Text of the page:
When Sums Don't Add Up
by Fred Redwood
The Daily Mail: Education Notebook: 4th February, 2003.
Who hasn't come across this scene in a shop? The till jams,
and with no calculator to hand, the young assistant has to
work out the price of several items in her head.
The result is embarassing to watch as the junior struggles
with the simplest of calculations. Impatient shoppers
usually put this down to poor teaching, over-reliance on
computers or lack of intelligence.
But Brian Butterworth, professor of cognitive neuropsychology
at University Cololege, London, believes it could be down to the
mathematical equivalent of dyslexia - "dyscalculia".
He said: "Recent studies in Lancashire and Norway reveal that between 3.5
per cent and 10 per cent of people have it.
"Dyscalculics cannot understand even simple number concepts. They have
an impaired sense of number size, trouble adding in multiples of two
or three, and can't comprehend the difference between say, 10, 100,
1,000 and so on, when written as numbers."
Dyscalculia was discovered in 1919 by Salomon Henschen, a Swedish
neurologist, who found it was possible to have impaired
mathematical ability while being perfectly intelligent in
What causes the condition? Professor Butterworth says: "We seem to be
born with a brain circuit linked to mathematical ability."
"Babies can do very basic addition and subtractions - place four teddy
bears with a baby, then hide one and the baby will expect to find the
missing teddy. Dyscalculics don't do that.
"Forty per cent of dyslexics are dyscalculic, but you also find some
extremely severe dyslexics who have no trouble at all with maths."
Identifying dyscalculia in children is difficult because there are so many
other reasons why a child might be poor at maths - ineffective teaching,
being with disruptive children, a personality clash with the maths teacher,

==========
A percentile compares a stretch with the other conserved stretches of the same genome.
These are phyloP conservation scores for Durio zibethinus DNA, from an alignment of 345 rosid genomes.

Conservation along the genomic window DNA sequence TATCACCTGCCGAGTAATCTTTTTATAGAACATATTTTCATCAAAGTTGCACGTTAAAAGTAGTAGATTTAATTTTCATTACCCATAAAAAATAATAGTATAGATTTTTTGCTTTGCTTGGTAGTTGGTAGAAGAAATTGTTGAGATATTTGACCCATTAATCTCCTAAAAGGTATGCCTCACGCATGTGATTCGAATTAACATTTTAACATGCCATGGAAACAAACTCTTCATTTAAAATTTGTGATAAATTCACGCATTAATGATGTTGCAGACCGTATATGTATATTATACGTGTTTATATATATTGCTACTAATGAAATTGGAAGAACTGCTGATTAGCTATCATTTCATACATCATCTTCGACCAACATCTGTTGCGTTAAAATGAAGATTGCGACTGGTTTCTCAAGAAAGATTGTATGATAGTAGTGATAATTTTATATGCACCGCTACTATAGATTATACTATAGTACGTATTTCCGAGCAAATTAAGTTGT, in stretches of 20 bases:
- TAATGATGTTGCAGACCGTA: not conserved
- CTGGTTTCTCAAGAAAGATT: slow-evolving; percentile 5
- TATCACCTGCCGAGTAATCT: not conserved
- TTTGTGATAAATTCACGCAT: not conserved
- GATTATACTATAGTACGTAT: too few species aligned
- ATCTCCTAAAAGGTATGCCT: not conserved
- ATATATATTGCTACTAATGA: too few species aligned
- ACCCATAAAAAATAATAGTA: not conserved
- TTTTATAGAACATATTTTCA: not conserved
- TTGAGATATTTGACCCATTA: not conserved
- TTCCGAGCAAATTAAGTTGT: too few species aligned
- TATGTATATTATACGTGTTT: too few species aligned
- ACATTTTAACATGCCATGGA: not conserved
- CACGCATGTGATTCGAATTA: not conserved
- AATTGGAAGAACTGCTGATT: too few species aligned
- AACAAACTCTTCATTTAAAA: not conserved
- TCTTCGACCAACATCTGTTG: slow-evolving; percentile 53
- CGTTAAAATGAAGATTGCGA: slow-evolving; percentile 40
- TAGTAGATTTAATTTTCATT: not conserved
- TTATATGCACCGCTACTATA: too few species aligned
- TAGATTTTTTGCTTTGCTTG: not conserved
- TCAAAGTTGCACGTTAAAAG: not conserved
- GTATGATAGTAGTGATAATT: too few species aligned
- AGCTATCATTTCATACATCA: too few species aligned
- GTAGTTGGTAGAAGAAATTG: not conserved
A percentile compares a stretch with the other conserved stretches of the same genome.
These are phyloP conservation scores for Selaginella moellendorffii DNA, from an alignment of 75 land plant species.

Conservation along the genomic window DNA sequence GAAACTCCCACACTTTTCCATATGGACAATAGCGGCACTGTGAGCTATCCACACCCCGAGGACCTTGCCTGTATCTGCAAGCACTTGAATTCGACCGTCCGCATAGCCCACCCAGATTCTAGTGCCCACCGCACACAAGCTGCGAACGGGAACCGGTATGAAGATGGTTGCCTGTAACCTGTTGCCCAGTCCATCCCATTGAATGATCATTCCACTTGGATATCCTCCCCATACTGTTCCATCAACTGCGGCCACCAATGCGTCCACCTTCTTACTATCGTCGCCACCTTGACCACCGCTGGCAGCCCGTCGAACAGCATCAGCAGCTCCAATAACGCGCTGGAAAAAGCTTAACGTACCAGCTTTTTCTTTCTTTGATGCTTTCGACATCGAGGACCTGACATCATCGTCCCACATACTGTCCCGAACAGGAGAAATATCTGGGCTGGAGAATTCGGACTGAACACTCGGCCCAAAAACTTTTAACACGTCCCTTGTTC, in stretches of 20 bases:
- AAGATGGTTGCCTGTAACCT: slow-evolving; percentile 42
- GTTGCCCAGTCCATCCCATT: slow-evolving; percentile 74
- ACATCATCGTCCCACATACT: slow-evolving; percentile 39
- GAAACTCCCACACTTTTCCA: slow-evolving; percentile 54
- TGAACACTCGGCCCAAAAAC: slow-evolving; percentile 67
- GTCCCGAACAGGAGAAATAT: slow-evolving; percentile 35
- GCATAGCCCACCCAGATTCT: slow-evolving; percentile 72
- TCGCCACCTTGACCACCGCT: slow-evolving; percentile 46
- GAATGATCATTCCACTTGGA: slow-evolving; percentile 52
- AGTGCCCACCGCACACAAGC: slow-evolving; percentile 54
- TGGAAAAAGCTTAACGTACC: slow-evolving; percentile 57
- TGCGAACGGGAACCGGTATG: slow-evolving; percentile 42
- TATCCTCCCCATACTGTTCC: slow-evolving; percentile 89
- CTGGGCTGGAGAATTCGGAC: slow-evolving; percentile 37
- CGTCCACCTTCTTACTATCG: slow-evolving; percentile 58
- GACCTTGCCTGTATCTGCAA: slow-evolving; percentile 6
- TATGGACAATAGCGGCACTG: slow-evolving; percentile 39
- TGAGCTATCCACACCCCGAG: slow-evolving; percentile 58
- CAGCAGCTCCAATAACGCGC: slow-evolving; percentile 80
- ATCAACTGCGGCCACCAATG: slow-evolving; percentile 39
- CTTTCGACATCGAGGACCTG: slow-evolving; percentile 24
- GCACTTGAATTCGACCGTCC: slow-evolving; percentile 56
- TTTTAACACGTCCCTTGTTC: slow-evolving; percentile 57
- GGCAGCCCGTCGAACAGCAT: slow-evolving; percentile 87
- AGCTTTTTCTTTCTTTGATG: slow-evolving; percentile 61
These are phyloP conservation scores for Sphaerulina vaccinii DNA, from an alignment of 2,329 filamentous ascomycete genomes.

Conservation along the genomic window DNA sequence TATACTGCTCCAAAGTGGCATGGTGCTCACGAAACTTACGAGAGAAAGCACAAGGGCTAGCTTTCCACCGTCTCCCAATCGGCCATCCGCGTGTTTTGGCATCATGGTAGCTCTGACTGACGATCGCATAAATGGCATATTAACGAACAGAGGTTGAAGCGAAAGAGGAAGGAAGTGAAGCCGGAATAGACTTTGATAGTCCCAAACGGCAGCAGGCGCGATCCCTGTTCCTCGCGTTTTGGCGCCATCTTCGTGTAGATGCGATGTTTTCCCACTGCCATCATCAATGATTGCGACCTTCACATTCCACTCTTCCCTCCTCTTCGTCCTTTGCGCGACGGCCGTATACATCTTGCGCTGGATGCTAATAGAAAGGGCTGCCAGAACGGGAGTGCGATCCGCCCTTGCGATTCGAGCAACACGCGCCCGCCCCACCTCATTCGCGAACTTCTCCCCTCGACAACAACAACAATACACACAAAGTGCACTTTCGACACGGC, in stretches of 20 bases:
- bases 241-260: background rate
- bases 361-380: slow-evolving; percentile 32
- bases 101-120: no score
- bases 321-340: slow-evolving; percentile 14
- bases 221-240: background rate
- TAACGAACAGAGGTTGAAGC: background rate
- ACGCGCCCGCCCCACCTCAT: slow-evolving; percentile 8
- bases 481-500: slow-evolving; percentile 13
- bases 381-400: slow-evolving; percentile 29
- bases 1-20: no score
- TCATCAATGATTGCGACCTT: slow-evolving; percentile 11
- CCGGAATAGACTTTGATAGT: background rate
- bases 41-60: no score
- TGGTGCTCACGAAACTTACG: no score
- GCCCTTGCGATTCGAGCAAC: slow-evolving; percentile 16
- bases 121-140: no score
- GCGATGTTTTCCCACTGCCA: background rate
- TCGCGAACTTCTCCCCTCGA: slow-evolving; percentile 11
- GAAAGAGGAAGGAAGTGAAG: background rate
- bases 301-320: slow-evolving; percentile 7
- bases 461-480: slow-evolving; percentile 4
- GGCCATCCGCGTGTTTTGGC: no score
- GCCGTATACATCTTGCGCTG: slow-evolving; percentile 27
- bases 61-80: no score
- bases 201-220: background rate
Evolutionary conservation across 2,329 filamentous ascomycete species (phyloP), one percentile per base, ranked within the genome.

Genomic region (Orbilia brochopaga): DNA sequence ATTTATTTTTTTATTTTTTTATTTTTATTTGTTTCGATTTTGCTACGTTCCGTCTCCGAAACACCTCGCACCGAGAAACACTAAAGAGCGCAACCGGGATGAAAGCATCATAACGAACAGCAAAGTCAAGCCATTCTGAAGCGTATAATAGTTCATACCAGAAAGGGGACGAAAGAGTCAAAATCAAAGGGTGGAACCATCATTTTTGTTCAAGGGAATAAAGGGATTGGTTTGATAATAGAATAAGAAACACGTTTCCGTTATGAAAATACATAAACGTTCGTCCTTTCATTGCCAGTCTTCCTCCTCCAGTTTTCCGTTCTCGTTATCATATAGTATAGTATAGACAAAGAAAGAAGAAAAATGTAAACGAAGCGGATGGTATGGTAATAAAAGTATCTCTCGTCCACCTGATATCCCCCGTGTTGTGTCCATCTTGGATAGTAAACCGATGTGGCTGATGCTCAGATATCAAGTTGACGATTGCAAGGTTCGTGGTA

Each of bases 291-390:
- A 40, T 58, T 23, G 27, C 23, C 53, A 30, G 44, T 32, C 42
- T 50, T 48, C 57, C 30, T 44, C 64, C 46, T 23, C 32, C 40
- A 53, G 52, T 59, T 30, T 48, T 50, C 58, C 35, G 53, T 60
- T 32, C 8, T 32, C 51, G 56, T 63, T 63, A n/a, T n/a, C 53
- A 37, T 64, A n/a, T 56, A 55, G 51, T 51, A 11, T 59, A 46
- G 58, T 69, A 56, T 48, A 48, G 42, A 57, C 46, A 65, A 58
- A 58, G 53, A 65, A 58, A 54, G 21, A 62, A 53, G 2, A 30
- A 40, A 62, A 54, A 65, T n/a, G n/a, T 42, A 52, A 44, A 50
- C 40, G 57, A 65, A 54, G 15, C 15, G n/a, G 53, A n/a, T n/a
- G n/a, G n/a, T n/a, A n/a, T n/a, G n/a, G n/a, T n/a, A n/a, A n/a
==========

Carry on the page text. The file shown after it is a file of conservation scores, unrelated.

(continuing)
an undiagnosed hearing or sight problem or persistent absence from school.
So what are the warning signs? Professor Butterworth says: "It will be
evident from an early age. Learning how to tell the time will prove
extremely difficult because the numbers on the clock will have no meaning.
When playing shop and being taught how to carry out a simple transaction,
the dyscalculic won't understand the concept of receiving chnage.
"Most significantly, the child is likely to complain that he doesn't
understand whenever he is involved with anything to do with numbers."
It is tempting for parents to opt for after-school group teaching, but
Porfessor Butterworth warns: "We have found no properly evaluated form of
correction as yet. The best help is probably one-to-one tuition.
"Reduce anxiety levels - don't harp on about the problem. When
understanding breaks down in maths, the child feels as if he's drowning in
a sea of incomprehension. This leads to more anxiety."
Where can parents get help? The British Dyslexia Association offers book
lists and a pamphlet from the National Numeracy Straegy, outlining
children's rights to 45 minutes of tuition a day.
Dr. Lindsay Peer, deputy chief executive, says: "The parents should contact
the school's special education needs co-ordinator (SENCO) who should
ensure that the dysaclculic isn't asked to contribute to whole class
question and answer sessions, which will cause embarassment and
So is dyscalculia as siginificant a problem as dyslexia? Professor
Butterworth says; "It's like colour blindness - something the sufferer can
"Use of calculators and computers can help enormously, and we have found
that some children with severe dyscalculia can, nevertheless, achieve
"They can understand abstract mathematics despite struggling with the
basics. Later in life, the problem should only be a minor irritation if
there is technology in the workplace."
So when the till comes back to life, the dyscalculic operator can return
to welcome anonymity.
Contact the British
Dyslexia Association on 0118 966 8271 or www.